Third, some characters will lie, in speech or body language, and different characters will have different reactions to the same emotions, actions, situations, etc.

Fourth, narrators have five senses plus preconceptions, through which they perceive the world, which influences how things are conveyed. What actually happens does not necessarily equal what the narrator interprets, and if the author phrases such events properly, the reader will be able to pick up on such disconnects, if they're so inclined.

Example: If you've read A Fistful of Fire (AFoF) and A Fistful of Earth (AFoE)—both of which can be found on Wattpad—you know that Lallie as seen by Evonalé isn't the same as Lallie as seen by herself. If you read AFoF after having read AFoE, you might notice some things in Lallie's behavior that Evonalé doesn't understand the significance of. (For example, Lallie's major life-changing event, from which she's still suffering in AFoE, happened shortly before one scene in AFoF, which shows in how Lallie acts in that scene and in following ones.)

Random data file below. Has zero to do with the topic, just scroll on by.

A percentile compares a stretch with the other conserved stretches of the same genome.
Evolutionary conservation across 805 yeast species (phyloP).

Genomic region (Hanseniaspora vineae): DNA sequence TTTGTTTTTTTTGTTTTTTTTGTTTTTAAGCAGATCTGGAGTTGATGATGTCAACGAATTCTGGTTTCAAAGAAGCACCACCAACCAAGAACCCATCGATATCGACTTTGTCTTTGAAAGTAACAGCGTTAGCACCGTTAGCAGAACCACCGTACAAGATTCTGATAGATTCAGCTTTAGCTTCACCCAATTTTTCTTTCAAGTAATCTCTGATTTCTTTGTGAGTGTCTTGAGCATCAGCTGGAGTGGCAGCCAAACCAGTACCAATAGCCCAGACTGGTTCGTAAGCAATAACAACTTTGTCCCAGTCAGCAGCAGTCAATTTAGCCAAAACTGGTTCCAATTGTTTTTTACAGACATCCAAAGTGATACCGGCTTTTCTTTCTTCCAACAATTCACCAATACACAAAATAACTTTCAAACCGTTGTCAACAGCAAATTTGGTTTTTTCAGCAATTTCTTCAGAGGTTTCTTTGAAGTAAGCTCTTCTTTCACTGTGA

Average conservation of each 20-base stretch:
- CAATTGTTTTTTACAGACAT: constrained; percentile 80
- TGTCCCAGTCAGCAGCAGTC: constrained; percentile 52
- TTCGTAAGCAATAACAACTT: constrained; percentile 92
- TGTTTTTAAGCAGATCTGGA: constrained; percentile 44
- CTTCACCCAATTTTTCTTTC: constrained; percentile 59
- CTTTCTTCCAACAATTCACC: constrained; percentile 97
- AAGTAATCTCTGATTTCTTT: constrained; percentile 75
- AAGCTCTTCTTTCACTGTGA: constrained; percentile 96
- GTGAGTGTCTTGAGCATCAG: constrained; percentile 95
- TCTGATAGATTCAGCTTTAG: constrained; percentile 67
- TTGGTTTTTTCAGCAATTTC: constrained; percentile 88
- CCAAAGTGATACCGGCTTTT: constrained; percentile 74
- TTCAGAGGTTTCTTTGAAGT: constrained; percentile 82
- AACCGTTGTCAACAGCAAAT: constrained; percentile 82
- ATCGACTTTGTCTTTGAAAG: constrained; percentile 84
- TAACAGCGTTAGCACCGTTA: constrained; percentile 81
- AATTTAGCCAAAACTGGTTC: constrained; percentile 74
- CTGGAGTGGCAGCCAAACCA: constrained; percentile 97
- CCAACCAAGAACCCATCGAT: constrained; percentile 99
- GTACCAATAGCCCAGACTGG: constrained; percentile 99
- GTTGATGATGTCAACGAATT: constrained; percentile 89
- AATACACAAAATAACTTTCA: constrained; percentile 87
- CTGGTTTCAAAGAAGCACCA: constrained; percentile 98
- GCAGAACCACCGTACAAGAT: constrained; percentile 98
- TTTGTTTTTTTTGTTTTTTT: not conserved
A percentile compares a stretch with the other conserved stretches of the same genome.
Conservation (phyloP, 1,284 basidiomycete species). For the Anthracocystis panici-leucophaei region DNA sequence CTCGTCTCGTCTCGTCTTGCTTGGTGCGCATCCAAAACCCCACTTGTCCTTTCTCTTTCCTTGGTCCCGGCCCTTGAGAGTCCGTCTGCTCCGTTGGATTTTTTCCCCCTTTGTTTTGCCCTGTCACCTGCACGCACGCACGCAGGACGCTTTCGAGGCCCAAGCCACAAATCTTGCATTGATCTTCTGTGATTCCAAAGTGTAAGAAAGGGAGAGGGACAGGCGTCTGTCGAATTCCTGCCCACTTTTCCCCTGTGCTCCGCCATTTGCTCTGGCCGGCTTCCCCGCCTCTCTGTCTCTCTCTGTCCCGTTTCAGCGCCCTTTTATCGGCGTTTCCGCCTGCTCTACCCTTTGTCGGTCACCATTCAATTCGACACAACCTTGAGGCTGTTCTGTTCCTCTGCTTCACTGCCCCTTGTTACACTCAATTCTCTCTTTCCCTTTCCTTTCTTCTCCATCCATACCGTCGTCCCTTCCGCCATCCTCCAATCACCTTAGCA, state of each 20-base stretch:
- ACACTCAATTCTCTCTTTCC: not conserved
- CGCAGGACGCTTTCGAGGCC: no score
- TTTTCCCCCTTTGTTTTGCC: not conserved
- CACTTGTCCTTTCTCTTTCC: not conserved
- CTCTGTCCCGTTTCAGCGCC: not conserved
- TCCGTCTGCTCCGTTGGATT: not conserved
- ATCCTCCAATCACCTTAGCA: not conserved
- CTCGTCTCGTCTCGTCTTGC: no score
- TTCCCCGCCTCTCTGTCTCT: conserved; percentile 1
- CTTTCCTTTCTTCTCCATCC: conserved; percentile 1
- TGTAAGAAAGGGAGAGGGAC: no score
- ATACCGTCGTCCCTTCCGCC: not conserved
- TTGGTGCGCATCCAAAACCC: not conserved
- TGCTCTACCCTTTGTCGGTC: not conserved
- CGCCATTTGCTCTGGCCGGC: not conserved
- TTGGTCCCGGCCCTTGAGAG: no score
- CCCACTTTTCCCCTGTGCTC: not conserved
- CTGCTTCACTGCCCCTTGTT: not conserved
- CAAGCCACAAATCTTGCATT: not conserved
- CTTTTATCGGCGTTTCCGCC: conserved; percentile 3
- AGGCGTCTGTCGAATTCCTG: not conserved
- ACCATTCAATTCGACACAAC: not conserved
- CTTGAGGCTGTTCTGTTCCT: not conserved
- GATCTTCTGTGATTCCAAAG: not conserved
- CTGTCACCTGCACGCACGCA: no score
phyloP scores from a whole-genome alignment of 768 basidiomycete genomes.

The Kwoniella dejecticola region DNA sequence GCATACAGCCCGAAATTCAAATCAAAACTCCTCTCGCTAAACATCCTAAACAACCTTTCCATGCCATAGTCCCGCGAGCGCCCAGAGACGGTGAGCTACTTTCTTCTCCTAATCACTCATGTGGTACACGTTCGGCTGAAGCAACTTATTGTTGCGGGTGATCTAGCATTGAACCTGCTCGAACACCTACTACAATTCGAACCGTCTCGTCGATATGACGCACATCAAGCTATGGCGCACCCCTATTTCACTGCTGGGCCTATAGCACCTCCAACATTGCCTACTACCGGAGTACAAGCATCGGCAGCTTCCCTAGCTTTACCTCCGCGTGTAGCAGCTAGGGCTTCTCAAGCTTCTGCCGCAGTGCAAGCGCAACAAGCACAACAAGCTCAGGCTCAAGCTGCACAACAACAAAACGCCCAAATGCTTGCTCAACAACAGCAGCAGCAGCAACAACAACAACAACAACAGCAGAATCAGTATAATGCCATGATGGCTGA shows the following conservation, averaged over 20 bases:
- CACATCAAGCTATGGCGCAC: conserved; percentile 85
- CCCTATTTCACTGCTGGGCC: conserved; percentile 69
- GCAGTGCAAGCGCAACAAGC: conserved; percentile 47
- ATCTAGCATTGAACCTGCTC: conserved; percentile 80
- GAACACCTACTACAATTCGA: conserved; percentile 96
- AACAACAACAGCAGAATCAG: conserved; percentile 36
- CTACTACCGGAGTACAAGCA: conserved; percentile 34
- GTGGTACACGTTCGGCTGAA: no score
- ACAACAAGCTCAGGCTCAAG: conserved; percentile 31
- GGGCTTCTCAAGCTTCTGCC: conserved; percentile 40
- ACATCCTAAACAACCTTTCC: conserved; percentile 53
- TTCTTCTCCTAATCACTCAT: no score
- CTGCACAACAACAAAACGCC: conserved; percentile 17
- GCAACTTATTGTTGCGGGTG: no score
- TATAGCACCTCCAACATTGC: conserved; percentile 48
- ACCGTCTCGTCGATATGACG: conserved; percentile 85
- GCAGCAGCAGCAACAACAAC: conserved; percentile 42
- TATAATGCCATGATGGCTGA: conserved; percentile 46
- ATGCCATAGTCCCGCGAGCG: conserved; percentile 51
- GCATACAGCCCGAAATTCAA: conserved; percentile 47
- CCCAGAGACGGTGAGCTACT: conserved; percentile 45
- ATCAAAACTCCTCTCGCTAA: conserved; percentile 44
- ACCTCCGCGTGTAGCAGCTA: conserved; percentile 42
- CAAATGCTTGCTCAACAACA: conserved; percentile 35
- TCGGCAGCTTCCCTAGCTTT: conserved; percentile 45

Those things can all be used to great effect without a drop of dialogue. But skewing something too much in any one direction—too much dialogue, too much internal thought, too much description, too much scent—will weaken your writing, unless that skewing particularly fits a particular situation/character/narrator/story.